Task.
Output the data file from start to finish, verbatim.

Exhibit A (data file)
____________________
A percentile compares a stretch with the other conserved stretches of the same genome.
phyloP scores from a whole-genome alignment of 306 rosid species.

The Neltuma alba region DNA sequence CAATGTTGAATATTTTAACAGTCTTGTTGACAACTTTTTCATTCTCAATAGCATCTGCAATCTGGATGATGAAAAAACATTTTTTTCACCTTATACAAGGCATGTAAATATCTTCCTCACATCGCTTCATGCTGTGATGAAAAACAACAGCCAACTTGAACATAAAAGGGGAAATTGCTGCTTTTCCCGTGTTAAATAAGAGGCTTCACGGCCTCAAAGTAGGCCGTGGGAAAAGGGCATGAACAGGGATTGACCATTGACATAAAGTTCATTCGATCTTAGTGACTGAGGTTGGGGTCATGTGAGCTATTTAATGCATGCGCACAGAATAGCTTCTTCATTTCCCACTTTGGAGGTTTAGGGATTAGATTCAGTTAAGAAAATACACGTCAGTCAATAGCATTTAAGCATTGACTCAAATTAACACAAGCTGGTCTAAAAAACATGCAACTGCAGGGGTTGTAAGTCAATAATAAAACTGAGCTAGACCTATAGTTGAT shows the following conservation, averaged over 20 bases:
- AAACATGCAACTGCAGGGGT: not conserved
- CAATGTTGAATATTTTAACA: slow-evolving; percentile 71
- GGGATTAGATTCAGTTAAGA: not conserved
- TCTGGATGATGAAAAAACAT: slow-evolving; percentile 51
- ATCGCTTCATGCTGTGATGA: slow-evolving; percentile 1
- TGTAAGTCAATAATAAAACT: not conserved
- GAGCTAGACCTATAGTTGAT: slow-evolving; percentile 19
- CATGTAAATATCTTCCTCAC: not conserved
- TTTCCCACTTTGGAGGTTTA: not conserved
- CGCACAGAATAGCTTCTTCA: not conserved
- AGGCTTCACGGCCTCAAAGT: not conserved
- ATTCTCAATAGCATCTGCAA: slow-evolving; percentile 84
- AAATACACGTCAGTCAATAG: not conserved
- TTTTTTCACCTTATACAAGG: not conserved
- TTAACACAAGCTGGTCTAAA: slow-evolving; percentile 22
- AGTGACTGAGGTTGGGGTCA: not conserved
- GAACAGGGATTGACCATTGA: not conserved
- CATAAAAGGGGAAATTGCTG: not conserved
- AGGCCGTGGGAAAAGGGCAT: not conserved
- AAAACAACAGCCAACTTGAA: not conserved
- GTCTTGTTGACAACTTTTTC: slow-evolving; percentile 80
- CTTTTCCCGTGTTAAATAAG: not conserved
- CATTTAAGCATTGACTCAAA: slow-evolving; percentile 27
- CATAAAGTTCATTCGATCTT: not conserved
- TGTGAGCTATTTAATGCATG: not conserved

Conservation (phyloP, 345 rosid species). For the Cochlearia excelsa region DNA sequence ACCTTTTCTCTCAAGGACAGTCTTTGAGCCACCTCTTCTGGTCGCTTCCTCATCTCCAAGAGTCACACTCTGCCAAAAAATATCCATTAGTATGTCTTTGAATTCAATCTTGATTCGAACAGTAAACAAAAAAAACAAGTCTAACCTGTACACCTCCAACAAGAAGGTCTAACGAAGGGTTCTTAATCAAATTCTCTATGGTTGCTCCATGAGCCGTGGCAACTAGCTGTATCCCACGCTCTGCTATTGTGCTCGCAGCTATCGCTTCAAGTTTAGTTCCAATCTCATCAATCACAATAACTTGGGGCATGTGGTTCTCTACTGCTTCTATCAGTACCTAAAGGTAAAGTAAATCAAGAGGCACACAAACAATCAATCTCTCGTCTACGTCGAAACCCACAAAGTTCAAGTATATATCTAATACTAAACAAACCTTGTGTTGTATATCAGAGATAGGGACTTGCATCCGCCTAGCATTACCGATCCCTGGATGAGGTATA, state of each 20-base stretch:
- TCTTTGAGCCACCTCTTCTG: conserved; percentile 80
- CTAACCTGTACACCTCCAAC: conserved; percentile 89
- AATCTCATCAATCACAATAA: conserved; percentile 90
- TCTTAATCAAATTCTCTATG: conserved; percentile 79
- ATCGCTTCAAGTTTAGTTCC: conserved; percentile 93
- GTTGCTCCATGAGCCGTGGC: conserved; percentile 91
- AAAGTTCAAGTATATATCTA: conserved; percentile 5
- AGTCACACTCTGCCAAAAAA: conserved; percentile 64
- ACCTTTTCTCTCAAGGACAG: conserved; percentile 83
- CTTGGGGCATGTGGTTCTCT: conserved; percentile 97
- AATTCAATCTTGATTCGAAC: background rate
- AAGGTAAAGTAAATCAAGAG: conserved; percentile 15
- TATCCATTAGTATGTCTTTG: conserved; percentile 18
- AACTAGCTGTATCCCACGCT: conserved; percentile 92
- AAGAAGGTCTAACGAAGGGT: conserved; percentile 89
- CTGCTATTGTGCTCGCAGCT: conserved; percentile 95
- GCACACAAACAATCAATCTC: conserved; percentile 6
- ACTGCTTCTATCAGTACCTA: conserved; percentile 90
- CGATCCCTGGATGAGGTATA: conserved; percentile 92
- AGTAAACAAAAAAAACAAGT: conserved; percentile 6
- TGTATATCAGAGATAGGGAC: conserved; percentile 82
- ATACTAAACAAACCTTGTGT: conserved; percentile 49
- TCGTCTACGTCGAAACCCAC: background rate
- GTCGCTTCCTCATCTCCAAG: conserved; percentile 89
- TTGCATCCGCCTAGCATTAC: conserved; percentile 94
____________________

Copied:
A percentile compares a stretch with the other conserved stretches of the same genome.
phyloP scores from a whole-genome alignment of 306 rosid species.

The Neltuma alba region DNA sequence CAATGTTGAATATTTTAACAGTCTTGTTGACAACTTTTTCATTCTCAATAGCATCTGCAATCTGGATGATGAAAAAACATTTTTTTCACCTTATACAAGGCATGTAAATATCTTCCTCACATCGCTTCATGCTGTGATGAAAAACAACAGCCAACTTGAACATAAAAGGGGAAATTGCTGCTTTTCCCGTGTTAAATAAGAGGCTTCACGGCCTCAAAGTAGGCCGTGGGAAAAGGGCATGAACAGGGATTGACCATTGACATAAAGTTCATTCGATCTTAGTGACTGAGGTTGGGGTCATGTGAGCTATTTAATGCATGCGCACAGAATAGCTTCTTCATTTCCCACTTTGGAGGTTTAGGGATTAGATTCAGTTAAGAAAATACACGTCAGTCAATAGCATTTAAGCATTGACTCAAATTAACACAAGCTGGTCTAAAAAACATGCAACTGCAGGGGTTGTAAGTCAATAATAAAACTGAGCTAGACCTATAGTTGAT shows the following conservation, averaged over 20 bases:
- AAACATGCAACTGCAGGGGT: not conserved
- CAATGTTGAATATTTTAACA: slow-evolving; percentile 71
- GGGATTAGATTCAGTTAAGA: not conserved
- TCTGGATGATGAAAAAACAT: slow-evolving; percentile 51
- ATCGCTTCATGCTGTGATGA: slow-evolving; percentile 1
- TGTAAGTCAATAATAAAACT: not conserved
- GAGCTAGACCTATAGTTGAT: slow-evolving; percentile 19
- CATGTAAATATCTTCCTCAC: not conserved
- TTTCCCACTTTGGAGGTTTA: not conserved
- CGCACAGAATAGCTTCTTCA: not conserved
- AGGCTTCACGGCCTCAAAGT: not conserved
- ATTCTCAATAGCATCTGCAA: slow-evolving; percentile 84
- AAATACACGTCAGTCAATAG: not conserved
- TTTTTTCACCTTATACAAGG: not conserved
- TTAACACAAGCTGGTCTAAA: slow-evolving; percentile 22
- AGTGACTGAGGTTGGGGTCA: not conserved
- GAACAGGGATTGACCATTGA: not conserved
- CATAAAAGGGGAAATTGCTG: not conserved
- AGGCCGTGGGAAAAGGGCAT: not conserved
- AAAACAACAGCCAACTTGAA: not conserved
- GTCTTGTTGACAACTTTTTC: slow-evolving; percentile 80
- CTTTTCCCGTGTTAAATAAG: not conserved
- CATTTAAGCATTGACTCAAA: slow-evolving; percentile 27
- CATAAAGTTCATTCGATCTT: not conserved
- TGTGAGCTATTTAATGCATG: not conserved

Conservation (phyloP, 345 rosid species). For the Cochlearia excelsa region DNA sequence ACCTTTTCTCTCAAGGACAGTCTTTGAGCCACCTCTTCTGGTCGCTTCCTCATCTCCAAGAGTCACACTCTGCCAAAAAATATCCATTAGTATGTCTTTGAATTCAATCTTGATTCGAACAGTAAACAAAAAAAACAAGTCTAACCTGTACACCTCCAACAAGAAGGTCTAACGAAGGGTTCTTAATCAAATTCTCTATGGTTGCTCCATGAGCCGTGGCAACTAGCTGTATCCCACGCTCTGCTATTGTGCTCGCAGCTATCGCTTCAAGTTTAGTTCCAATCTCATCAATCACAATAACTTGGGGCATGTGGTTCTCTACTGCTTCTATCAGTACCTAAAGGTAAAGTAAATCAAGAGGCACACAAACAATCAATCTCTCGTCTACGTCGAAACCCACAAAGTTCAAGTATATATCTAATACTAAACAAACCTTGTGTTGTATATCAGAGATAGGGACTTGCATCCGCCTAGCATTACCGATCCCTGGATGAGGTATA, state of each 20-base stretch:
- TCTTTGAGCCACCTCTTCTG: conserved; percentile 80
- CTAACCTGTACACCTCCAAC: conserved; percentile 89
- AATCTCATCAATCACAATAA: conserved; percentile 90
- TCTTAATCAAATTCTCTATG: conserved; percentile 79
- ATCGCTTCAAGTTTAGTTCC: conserved; percentile 93
- GTTGCTCCATGAGCCGTGGC: conserved; percentile 91
- AAAGTTCAAGTATATATCTA: conserved; percentile 5
- AGTCACACTCTGCCAAAAAA: conserved; percentile 64
- ACCTTTTCTCTCAAGGACAG: conserved; percentile 83
- CTTGGGGCATGTGGTTCTCT: conserved; percentile 97
- AATTCAATCTTGATTCGAAC: background rate
- AAGGTAAAGTAAATCAAGAG: conserved; percentile 15
- TATCCATTAGTATGTCTTTG: conserved; percentile 18
- AACTAGCTGTATCCCACGCT: conserved; percentile 92
- AAGAAGGTCTAACGAAGGGT: conserved; percentile 89
- CTGCTATTGTGCTCGCAGCT: conserved; percentile 95
- GCACACAAACAATCAATCTC: conserved; percentile 6
- ACTGCTTCTATCAGTACCTA: conserved; percentile 90
- CGATCCCTGGATGAGGTATA: conserved; percentile 92
- AGTAAACAAAAAAAACAAGT: conserved; percentile 6
- TGTATATCAGAGATAGGGAC: conserved; percentile 82
- ATACTAAACAAACCTTGTGT: conserved; percentile 49
- TCGTCTACGTCGAAACCCAC: background rate
- GTCGCTTCCTCATCTCCAAG: conserved; percentile 89
- TTGCATCCGCCTAGCATTAC: conserved; percentile 94